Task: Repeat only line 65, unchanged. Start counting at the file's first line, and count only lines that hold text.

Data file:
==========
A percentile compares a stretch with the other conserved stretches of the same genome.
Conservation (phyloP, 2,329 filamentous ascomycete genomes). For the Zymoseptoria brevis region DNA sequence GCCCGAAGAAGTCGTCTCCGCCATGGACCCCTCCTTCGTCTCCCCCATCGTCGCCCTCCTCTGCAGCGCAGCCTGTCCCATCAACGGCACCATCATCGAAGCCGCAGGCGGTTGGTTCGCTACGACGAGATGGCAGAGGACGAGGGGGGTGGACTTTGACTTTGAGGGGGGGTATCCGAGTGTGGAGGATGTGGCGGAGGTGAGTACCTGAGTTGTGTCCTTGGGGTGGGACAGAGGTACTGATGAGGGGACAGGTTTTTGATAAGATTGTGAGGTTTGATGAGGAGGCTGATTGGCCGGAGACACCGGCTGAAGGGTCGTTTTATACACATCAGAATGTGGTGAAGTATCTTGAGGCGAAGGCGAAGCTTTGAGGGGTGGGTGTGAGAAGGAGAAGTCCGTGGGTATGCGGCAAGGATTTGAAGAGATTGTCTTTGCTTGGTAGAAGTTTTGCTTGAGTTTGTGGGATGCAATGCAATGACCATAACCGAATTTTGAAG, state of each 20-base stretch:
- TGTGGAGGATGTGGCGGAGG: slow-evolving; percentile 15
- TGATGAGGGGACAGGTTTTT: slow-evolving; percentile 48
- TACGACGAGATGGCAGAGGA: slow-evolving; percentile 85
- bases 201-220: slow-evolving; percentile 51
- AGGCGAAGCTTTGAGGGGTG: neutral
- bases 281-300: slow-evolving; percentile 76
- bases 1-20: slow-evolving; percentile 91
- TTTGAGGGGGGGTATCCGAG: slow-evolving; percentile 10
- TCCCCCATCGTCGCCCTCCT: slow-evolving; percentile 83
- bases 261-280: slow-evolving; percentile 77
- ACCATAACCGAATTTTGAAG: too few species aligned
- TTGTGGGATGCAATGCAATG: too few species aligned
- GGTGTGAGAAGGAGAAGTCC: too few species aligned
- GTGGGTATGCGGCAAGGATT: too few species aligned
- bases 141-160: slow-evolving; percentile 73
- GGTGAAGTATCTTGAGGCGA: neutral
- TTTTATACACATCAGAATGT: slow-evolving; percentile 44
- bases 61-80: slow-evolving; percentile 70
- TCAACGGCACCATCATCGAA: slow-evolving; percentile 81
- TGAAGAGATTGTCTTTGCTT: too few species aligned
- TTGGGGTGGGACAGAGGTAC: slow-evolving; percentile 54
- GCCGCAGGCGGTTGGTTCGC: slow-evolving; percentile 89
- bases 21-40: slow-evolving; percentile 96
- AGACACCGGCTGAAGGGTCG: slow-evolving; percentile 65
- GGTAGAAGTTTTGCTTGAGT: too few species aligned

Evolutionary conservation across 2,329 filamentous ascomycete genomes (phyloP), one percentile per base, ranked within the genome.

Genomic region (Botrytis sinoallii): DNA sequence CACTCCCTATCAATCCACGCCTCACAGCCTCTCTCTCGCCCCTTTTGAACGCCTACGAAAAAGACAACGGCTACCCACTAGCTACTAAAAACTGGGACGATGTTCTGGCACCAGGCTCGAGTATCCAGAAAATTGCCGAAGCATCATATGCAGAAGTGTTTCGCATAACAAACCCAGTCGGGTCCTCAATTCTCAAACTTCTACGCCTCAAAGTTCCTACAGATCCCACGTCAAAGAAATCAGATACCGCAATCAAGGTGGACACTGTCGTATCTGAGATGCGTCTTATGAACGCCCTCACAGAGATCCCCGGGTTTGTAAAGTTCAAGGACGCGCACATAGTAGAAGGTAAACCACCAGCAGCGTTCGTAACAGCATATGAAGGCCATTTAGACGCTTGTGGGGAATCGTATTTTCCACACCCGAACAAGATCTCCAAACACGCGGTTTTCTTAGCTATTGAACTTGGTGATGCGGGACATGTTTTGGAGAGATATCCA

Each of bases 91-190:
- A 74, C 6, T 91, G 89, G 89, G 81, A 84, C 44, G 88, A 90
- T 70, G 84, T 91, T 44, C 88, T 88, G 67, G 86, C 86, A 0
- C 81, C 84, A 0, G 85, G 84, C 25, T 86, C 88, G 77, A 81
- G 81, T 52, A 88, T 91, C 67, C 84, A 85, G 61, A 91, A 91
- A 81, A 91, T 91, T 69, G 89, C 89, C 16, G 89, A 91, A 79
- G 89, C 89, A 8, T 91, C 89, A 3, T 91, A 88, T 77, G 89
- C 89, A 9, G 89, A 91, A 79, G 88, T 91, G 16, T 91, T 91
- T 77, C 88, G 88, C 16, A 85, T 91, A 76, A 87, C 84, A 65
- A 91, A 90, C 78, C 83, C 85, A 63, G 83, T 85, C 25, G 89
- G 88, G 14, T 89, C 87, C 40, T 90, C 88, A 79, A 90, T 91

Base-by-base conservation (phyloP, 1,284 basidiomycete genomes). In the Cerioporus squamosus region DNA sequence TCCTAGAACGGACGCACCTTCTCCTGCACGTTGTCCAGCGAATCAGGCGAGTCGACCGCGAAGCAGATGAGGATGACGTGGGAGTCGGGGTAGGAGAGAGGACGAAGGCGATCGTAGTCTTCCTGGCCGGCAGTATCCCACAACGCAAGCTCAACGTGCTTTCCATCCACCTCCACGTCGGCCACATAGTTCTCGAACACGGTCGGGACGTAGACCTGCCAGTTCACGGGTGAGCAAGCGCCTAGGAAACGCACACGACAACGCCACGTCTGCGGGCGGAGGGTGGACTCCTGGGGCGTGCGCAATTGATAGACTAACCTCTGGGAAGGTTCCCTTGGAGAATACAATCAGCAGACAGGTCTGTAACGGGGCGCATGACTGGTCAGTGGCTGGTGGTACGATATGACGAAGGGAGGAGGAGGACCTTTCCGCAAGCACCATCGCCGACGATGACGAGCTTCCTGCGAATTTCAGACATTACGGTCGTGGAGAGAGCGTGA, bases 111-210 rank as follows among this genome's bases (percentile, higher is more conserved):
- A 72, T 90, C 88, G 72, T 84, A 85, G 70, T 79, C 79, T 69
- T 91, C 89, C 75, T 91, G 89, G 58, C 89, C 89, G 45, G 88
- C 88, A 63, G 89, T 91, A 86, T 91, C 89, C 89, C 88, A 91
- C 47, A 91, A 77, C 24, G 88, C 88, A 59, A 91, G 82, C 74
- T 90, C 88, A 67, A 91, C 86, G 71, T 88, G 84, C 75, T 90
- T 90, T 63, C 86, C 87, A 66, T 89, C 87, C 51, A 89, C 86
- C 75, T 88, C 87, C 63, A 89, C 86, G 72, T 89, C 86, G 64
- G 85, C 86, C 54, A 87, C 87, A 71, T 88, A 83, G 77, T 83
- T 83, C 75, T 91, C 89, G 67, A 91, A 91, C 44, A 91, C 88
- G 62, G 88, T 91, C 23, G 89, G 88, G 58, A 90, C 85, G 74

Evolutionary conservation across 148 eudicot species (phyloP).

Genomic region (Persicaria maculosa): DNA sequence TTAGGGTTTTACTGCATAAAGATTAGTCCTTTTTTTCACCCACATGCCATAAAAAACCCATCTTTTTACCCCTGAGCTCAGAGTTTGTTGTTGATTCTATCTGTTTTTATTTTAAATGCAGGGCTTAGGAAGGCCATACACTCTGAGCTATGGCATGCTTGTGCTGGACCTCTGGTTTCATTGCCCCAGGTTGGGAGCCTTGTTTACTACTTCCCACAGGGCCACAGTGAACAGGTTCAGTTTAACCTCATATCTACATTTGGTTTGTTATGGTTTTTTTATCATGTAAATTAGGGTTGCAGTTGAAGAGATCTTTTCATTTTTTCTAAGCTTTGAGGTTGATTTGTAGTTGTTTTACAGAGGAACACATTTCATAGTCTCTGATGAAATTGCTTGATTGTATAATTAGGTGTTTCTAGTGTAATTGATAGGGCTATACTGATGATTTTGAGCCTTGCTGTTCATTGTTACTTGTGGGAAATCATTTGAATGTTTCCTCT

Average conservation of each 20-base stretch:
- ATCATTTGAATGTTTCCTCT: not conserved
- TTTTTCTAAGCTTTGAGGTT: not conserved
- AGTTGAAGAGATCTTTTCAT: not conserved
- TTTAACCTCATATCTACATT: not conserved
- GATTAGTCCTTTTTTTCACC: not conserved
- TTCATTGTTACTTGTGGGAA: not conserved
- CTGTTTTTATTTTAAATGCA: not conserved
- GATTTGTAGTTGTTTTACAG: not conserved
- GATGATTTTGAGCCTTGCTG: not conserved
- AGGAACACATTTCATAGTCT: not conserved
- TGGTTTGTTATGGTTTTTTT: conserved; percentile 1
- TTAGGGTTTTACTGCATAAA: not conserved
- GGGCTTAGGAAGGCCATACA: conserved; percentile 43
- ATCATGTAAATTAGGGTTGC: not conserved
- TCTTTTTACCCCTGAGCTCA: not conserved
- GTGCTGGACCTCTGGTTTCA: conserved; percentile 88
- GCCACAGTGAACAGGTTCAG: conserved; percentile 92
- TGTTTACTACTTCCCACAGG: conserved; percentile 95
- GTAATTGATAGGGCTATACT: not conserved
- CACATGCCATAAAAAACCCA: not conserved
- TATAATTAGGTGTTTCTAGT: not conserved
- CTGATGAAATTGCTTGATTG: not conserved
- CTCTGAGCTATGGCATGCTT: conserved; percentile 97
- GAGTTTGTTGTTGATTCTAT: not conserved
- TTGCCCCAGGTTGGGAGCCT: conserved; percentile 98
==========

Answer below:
- TGGTTTGTTATGGTTTTTTT: conserved; percentile 1